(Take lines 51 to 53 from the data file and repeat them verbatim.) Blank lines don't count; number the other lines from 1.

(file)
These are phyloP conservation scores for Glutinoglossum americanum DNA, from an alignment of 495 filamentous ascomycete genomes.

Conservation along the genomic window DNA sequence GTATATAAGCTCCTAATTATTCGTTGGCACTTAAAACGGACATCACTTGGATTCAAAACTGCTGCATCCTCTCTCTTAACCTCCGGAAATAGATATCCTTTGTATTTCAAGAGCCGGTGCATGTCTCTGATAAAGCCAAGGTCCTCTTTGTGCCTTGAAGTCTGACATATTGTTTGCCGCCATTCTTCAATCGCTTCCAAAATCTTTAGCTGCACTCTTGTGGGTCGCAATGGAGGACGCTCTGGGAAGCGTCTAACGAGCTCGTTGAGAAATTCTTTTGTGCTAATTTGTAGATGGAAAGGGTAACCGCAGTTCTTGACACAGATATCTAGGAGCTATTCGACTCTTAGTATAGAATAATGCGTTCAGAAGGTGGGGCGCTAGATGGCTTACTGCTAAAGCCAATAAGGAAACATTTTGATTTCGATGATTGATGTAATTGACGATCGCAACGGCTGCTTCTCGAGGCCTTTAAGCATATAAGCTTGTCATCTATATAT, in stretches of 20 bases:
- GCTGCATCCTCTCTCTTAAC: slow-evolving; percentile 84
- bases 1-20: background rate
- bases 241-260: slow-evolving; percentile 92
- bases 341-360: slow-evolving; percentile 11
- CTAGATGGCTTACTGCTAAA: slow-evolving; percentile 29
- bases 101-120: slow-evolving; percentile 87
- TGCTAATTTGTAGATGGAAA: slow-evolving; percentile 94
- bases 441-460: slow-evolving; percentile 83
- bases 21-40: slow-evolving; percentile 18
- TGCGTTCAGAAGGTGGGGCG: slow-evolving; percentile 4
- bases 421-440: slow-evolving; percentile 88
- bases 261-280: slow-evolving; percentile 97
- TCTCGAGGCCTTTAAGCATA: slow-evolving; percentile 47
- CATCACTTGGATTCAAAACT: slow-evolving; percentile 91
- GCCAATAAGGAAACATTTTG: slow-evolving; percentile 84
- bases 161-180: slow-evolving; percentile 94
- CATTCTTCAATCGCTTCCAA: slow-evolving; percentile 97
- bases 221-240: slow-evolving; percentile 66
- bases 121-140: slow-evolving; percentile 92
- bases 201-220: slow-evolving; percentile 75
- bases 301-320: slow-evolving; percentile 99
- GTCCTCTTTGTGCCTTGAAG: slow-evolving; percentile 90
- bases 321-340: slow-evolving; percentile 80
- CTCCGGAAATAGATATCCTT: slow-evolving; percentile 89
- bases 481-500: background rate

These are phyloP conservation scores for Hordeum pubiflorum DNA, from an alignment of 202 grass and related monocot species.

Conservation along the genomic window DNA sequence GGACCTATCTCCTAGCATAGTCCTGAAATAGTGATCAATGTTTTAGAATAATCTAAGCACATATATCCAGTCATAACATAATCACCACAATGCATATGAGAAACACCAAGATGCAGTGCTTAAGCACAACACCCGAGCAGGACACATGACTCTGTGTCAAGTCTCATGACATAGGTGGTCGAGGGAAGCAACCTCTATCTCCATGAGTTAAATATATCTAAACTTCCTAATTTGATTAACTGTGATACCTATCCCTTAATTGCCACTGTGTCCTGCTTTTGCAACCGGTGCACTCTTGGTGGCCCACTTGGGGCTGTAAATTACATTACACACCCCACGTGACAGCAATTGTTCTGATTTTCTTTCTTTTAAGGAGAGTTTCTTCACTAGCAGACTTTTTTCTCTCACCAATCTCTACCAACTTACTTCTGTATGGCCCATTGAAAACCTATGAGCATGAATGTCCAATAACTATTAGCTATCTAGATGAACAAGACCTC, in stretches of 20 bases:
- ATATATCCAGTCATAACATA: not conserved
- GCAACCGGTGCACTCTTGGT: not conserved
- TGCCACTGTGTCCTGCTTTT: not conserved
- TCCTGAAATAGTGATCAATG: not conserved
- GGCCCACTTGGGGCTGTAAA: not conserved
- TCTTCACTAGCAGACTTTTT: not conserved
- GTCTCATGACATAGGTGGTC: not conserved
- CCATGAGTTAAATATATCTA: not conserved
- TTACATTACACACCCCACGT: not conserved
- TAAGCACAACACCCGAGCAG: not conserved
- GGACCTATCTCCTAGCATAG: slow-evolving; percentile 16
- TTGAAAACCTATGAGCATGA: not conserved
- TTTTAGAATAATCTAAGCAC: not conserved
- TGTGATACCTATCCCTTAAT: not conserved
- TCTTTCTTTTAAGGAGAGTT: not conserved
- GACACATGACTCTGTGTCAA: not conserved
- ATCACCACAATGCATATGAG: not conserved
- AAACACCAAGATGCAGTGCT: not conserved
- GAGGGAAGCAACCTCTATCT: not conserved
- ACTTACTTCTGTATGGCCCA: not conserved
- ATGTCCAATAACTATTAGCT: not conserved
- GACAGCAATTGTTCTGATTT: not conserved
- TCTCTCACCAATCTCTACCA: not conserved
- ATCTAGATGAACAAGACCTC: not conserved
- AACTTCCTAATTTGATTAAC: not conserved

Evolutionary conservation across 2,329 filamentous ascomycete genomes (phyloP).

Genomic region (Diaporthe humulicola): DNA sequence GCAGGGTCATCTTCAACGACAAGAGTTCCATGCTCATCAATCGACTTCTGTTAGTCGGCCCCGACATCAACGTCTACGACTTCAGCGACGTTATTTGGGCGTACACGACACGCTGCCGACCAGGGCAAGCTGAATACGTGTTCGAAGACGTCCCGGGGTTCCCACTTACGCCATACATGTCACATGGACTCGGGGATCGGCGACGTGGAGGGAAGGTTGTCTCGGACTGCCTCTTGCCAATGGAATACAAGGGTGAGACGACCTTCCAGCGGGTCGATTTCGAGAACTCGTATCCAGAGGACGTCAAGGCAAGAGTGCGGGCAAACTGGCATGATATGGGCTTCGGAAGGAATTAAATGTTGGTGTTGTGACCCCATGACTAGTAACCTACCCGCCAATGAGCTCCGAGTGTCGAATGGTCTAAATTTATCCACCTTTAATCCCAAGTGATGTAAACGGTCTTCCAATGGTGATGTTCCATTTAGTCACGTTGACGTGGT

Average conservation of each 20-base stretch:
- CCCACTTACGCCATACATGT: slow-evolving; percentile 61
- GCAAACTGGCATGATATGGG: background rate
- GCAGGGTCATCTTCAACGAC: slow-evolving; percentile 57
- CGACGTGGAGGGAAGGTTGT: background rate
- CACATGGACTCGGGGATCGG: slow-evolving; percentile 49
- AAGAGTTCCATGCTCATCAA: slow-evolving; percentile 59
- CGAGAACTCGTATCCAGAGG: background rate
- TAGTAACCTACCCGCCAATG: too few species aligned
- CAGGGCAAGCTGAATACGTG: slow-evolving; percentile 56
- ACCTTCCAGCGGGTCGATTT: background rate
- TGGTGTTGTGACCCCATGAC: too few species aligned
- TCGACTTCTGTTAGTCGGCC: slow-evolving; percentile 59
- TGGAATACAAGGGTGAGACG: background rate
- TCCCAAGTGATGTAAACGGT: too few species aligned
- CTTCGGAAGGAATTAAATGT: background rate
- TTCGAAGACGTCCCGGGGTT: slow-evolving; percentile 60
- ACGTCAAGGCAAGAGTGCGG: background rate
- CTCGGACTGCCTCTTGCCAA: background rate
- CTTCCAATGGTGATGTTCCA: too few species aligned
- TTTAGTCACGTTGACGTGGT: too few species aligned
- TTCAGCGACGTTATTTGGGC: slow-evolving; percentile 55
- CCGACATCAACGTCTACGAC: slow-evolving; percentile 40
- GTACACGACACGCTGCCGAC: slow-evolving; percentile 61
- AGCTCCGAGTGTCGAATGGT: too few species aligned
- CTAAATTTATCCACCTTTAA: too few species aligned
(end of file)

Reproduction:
- GACAGCAATTGTTCTGATTT: not conserved
- TCTCTCACCAATCTCTACCA: not conserved
- ATCTAGATGAACAAGACCTC: not conserved